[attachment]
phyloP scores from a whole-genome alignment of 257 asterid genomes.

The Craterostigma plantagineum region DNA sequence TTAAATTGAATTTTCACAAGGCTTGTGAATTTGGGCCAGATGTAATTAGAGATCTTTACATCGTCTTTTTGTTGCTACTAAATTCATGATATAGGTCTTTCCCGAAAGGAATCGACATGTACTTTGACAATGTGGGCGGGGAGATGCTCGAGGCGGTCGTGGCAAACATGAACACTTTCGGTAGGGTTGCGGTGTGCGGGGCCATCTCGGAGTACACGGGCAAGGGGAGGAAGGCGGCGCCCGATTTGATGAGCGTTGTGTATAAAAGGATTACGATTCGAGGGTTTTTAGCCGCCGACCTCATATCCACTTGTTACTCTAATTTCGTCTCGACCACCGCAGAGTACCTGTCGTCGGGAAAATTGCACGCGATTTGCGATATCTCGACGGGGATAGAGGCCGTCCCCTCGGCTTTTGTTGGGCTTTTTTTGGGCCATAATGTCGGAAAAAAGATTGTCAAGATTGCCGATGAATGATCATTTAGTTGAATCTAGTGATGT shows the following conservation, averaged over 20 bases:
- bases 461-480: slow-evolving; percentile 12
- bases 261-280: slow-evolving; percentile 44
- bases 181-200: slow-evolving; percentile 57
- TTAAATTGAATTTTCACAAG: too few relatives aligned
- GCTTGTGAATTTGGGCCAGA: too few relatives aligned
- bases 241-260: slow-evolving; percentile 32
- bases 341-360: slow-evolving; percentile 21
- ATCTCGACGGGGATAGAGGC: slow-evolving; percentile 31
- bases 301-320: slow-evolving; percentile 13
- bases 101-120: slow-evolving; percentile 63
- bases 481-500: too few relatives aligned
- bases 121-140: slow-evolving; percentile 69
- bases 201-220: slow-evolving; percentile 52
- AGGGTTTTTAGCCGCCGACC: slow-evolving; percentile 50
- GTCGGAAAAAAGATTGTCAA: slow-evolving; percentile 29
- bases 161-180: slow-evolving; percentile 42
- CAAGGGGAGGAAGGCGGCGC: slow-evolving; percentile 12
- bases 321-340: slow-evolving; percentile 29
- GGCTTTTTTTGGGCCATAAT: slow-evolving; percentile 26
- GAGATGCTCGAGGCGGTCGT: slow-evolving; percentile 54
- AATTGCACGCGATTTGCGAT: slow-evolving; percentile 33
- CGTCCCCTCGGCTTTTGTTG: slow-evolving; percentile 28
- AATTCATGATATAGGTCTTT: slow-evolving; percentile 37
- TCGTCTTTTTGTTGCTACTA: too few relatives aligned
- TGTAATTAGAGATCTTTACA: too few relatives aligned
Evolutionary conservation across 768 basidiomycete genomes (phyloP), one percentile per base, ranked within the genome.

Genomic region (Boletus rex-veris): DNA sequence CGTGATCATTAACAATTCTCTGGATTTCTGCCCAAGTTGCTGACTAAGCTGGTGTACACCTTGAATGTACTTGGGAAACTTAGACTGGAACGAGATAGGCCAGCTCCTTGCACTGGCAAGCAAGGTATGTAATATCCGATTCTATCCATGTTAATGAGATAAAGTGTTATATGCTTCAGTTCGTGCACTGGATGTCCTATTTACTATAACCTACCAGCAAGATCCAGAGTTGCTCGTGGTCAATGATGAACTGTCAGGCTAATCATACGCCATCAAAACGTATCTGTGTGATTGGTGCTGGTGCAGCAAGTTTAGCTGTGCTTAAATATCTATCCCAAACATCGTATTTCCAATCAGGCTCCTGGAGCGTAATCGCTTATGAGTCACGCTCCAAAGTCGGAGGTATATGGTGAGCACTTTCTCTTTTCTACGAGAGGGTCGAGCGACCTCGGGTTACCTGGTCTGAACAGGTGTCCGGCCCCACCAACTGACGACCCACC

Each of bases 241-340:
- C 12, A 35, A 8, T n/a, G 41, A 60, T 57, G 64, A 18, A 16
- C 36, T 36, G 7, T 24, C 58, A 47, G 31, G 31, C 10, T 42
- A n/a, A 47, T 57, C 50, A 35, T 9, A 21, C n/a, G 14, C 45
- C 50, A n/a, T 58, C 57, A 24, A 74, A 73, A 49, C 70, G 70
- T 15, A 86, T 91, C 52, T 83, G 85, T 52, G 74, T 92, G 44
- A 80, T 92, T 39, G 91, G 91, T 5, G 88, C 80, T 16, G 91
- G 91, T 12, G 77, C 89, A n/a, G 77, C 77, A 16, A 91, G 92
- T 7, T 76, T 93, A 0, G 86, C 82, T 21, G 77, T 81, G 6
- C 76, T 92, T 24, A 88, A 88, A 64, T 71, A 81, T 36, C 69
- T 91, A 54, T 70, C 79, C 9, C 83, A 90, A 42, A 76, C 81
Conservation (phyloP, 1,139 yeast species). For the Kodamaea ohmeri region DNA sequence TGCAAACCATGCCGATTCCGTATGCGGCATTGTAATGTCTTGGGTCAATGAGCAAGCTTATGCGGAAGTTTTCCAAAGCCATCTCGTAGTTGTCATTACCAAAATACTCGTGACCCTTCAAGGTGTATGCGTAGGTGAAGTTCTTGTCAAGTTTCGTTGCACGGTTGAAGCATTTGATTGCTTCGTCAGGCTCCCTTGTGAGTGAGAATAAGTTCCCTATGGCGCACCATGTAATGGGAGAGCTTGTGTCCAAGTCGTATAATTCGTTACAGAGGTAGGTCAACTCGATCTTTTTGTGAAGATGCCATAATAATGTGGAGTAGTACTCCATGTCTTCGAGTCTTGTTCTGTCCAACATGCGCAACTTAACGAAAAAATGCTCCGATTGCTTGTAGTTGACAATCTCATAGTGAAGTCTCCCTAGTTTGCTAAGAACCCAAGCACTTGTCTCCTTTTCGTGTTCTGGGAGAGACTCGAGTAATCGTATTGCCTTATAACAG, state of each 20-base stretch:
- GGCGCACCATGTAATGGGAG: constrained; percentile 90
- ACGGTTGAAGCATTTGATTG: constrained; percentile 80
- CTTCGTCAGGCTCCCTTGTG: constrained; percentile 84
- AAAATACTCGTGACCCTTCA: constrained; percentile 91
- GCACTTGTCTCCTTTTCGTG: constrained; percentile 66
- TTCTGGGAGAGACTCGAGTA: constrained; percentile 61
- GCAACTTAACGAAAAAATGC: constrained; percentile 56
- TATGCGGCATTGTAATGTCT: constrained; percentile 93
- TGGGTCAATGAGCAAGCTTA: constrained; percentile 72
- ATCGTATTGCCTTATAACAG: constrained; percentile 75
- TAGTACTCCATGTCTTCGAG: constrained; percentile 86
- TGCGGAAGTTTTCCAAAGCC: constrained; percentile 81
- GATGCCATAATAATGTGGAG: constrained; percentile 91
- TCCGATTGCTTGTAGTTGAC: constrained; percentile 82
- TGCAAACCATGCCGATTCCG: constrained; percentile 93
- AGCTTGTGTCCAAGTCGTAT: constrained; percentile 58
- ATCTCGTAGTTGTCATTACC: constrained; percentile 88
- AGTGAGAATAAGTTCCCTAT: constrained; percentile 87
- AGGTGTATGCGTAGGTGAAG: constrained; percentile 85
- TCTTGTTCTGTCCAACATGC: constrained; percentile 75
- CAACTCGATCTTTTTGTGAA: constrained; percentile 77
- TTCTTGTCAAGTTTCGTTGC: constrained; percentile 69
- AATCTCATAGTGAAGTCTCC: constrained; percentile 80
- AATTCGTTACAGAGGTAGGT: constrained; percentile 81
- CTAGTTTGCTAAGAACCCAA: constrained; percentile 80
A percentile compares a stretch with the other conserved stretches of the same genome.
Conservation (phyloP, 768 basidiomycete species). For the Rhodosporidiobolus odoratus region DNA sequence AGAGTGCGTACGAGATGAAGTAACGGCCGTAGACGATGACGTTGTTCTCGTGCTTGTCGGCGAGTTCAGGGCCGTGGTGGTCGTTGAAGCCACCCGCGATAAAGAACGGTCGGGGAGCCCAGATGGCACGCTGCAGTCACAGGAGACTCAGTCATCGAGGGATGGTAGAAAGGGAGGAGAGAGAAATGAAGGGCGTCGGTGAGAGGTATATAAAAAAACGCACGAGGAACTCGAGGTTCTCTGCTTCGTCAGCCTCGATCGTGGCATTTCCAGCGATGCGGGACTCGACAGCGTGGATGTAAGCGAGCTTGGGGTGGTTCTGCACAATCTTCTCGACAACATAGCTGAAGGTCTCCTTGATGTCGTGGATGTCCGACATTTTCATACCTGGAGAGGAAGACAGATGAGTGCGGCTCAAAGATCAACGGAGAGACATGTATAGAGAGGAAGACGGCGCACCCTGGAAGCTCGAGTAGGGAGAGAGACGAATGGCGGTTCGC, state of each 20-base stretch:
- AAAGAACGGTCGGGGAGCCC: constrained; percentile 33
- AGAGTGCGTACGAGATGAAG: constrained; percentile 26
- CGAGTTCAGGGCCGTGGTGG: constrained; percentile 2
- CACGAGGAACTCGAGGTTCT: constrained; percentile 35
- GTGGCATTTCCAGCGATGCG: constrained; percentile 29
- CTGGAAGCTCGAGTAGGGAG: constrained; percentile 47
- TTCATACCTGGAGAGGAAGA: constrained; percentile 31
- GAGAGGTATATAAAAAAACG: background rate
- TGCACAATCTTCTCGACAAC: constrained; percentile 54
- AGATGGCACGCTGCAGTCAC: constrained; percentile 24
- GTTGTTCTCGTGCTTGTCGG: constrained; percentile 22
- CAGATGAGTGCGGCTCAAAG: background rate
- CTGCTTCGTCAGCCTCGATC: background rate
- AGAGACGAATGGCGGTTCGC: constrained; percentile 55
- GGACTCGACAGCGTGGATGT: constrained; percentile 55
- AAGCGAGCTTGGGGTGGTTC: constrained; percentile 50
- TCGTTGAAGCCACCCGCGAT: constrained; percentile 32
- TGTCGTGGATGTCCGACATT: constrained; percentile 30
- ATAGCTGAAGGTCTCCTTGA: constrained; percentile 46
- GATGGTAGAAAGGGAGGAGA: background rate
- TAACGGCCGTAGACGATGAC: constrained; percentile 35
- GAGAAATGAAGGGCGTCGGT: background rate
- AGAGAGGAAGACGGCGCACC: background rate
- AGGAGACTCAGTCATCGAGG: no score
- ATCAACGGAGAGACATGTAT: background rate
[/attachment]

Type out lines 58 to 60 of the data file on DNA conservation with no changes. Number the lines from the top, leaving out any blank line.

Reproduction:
- ATCTCGTAGTTGTCATTACC: constrained; percentile 88
- AGTGAGAATAAGTTCCCTAT: constrained; percentile 87
- AGGTGTATGCGTAGGTGAAG: constrained; percentile 85